Mike Pompeo sees a lot wrong with Washington, and he wants to help fix it.
That’s why the self-described conservative is a candidate for the Fourth Congressional District seat in Kansas. Rep. Todd Tiahrt is giving up the House seat to run for the U.S. Senate.
Pompeo is one of four candidates seeking the Republican nomination for Tiahrt’s seat. He recently was endorsed by Republican Dick Kelsey of Goddard, who dropped his congressional bid.
In a Traveler interview Friday, Pompeo said he has not sought office before but decided to run for office about a year ago because he didn’t like what was going on in Washington.
He talked about issues ranging from the economy to national security to “entitlement funding” reform.
Pompeo interviewed at the Traveler before a planned tour later that day of GE Engine Services at Strother Field.
One of his main concerns is that the federal deficit is ballooning out of control, he said, and yet the government continues to spend at high levels.
“We’re at debt levels that are absolutely unsustainable,” the Wichita Republican said. “That’s my gripe. That’s the thing I want to take on.”
He said he also is concerned with keeping military personnel safe. Many troops are in harm’s way in Iraq, Afghanistan and elsewhere.
“I have a lot to say about how we do national security,” said Pompeo, a military veteran. “That’s a primary function of the government.”
Friends of his who have served in Iraq and elsewhere have come back tired, he said. Military personnel are stretched to the limit.
“You’ve got to do manpower better,” he said. “We have full-scale deployment in Iraq and Afghanistan.”
Pompeo said although he is very critical of President Obama, he does think the president is going a “fairly good job” in Afghanistan. “He listened to the generals,” he said. “I only wish he’d acted sooner.”
Military missions should be clearly defined, executed fully, and once goals are achieved, troops should return home, he said.
“Let’s stop these enormous sacrifices our people are making,” Pompeo said of U.S. military personnel.
Unemployment is another challenging problem faced in Cowley County as well as other areas of the fourth district and the nation, he said.
Large manufacturers may seek to do business in other countries because of high taxes on investments levied in the U.S., he said. These taxes put us at a competitive disadvantage compared to other nations.
“Taxes on investments don’t allow companies to depreciate equipment quickly,” he said.
The way to attack deficits is to grow the economy, he added.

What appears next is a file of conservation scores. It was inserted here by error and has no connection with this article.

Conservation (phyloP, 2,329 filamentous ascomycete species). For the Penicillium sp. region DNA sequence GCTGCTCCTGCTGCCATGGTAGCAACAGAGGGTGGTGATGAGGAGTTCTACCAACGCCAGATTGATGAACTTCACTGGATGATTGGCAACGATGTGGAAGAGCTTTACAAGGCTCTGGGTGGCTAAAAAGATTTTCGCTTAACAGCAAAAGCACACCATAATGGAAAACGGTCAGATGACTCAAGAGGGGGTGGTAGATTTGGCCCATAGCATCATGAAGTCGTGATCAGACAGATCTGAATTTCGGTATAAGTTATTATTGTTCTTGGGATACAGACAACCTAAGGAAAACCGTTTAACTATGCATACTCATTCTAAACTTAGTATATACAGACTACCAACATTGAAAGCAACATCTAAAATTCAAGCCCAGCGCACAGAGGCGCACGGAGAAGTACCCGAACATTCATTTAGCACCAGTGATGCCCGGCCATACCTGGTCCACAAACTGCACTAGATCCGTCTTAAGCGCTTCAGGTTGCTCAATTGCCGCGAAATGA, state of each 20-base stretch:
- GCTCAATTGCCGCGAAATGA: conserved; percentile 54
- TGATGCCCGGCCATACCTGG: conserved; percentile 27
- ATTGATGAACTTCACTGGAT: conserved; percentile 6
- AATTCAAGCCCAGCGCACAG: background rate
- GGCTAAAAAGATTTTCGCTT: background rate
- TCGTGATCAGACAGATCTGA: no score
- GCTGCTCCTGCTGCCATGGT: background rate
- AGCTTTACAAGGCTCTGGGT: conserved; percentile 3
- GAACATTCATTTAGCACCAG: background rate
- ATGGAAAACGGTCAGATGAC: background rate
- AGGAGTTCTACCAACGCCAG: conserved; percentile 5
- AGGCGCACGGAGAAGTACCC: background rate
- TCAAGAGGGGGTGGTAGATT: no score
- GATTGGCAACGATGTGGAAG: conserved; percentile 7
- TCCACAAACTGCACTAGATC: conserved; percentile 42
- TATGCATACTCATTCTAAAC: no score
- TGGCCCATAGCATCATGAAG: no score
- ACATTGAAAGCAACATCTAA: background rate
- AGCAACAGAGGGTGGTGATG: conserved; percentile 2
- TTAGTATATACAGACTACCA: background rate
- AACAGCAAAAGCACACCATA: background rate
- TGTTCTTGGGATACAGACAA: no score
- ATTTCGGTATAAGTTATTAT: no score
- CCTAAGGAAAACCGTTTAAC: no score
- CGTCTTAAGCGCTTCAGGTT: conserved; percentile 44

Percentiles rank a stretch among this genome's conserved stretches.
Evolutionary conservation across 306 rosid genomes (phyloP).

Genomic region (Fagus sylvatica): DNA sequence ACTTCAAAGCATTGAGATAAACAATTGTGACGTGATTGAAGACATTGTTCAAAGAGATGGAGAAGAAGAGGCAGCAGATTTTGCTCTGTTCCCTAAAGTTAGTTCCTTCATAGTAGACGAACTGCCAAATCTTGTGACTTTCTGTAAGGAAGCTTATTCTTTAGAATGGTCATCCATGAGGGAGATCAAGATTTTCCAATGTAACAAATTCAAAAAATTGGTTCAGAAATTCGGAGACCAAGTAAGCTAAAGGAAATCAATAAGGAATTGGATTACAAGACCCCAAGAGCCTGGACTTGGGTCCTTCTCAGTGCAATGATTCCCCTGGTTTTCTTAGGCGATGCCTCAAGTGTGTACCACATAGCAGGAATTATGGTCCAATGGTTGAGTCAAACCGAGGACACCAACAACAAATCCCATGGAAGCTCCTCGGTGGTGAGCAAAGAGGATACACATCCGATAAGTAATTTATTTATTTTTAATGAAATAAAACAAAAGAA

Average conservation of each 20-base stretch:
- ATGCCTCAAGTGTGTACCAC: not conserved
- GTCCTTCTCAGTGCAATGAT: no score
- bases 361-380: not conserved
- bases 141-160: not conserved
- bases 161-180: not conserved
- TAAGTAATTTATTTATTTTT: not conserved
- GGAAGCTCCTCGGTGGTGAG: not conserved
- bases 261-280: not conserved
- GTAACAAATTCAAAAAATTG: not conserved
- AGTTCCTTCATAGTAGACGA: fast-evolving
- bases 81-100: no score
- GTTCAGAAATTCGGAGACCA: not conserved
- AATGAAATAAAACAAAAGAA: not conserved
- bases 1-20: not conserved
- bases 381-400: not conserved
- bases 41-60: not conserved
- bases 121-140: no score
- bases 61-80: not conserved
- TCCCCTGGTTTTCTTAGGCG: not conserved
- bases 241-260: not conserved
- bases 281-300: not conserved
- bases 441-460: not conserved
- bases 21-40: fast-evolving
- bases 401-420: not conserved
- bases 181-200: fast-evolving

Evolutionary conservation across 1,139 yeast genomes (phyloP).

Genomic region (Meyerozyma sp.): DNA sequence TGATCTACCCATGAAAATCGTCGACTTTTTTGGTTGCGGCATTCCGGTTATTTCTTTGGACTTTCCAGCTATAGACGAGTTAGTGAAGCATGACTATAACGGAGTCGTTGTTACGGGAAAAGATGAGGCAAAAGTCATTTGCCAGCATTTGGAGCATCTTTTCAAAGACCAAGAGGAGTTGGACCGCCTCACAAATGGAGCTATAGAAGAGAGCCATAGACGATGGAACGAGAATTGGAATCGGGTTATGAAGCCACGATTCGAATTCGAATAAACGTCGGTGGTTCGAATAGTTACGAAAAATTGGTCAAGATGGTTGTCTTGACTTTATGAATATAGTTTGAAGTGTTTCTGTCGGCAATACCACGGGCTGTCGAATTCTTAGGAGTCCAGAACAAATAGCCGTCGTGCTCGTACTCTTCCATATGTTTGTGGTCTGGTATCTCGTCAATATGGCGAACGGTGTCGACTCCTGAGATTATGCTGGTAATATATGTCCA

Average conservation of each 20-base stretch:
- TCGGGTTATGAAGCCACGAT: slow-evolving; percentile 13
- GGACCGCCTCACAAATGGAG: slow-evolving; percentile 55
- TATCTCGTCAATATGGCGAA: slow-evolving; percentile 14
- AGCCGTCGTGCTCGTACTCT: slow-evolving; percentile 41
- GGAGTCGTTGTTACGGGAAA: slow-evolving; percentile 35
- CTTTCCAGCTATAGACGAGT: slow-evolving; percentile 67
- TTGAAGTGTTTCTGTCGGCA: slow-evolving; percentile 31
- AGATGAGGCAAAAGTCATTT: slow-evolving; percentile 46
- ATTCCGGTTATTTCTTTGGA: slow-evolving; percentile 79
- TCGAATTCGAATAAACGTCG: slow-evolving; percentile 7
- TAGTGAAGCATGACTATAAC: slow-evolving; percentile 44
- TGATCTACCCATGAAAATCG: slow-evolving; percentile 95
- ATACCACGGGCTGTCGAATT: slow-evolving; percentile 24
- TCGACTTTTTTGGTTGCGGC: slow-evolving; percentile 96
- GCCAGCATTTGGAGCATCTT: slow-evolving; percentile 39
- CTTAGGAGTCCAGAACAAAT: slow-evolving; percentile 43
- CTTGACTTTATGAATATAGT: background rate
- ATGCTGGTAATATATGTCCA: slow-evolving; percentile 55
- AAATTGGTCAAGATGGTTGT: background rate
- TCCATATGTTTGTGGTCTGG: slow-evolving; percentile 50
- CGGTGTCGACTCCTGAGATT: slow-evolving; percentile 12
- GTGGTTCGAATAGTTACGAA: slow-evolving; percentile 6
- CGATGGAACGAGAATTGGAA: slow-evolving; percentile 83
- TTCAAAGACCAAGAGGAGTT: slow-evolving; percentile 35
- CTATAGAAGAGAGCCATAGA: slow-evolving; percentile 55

On the spending side, the government needs to move down a path to reform entitlement funding, including Social Security and Medicare — the government’s two biggest entitlement programs, Pompeo said.
Options that could be examined include increasing the age for full Social Security benefits to retirees, he said.
“I would advocate for a partial privatization of the system so people could choose to go into the government-funded program or to a retirement investment program where they could get a return on their capital,” Pompeo said.
On health care, Pompeo grew animated in claiming that Obama is deceiving people by insinuating that 30 million people don’t get health care. They do, he said, but they don’t have insurance.
Pompeo argued that the reform passed by Democrats will not lower costs, which is the key problem. People have to start being better informed about what their health care costs to makes decisions about what procedure they want or need, he said,
The health insurance market needs more competition — buying across state lines and medical lawsuit reform are starts, he said.
An entrepreneur and businessman, Pompeo grew up in southern California before coming to Kansas more than a decade ago. He is a West Point graduate who later earned a law degree from Harvard University.
Pompeo has lifelong ties to Kansas. His mother is from Wellington, and he fondly remembers vacation trips taken by car from Santa Ana, Calif., to Wichita. He particularly enjoyed going to Joyland as a child.
Pompeo and a West Point classmate started an aerospace machine parts fabrication company in Wichita in 1995-96, he said. They operated the company for about 10 years and at one point employed more than 500 people.
Pompeo sold the company in 2005 and entered another business that manufactured and sold products to the oil field equipment business.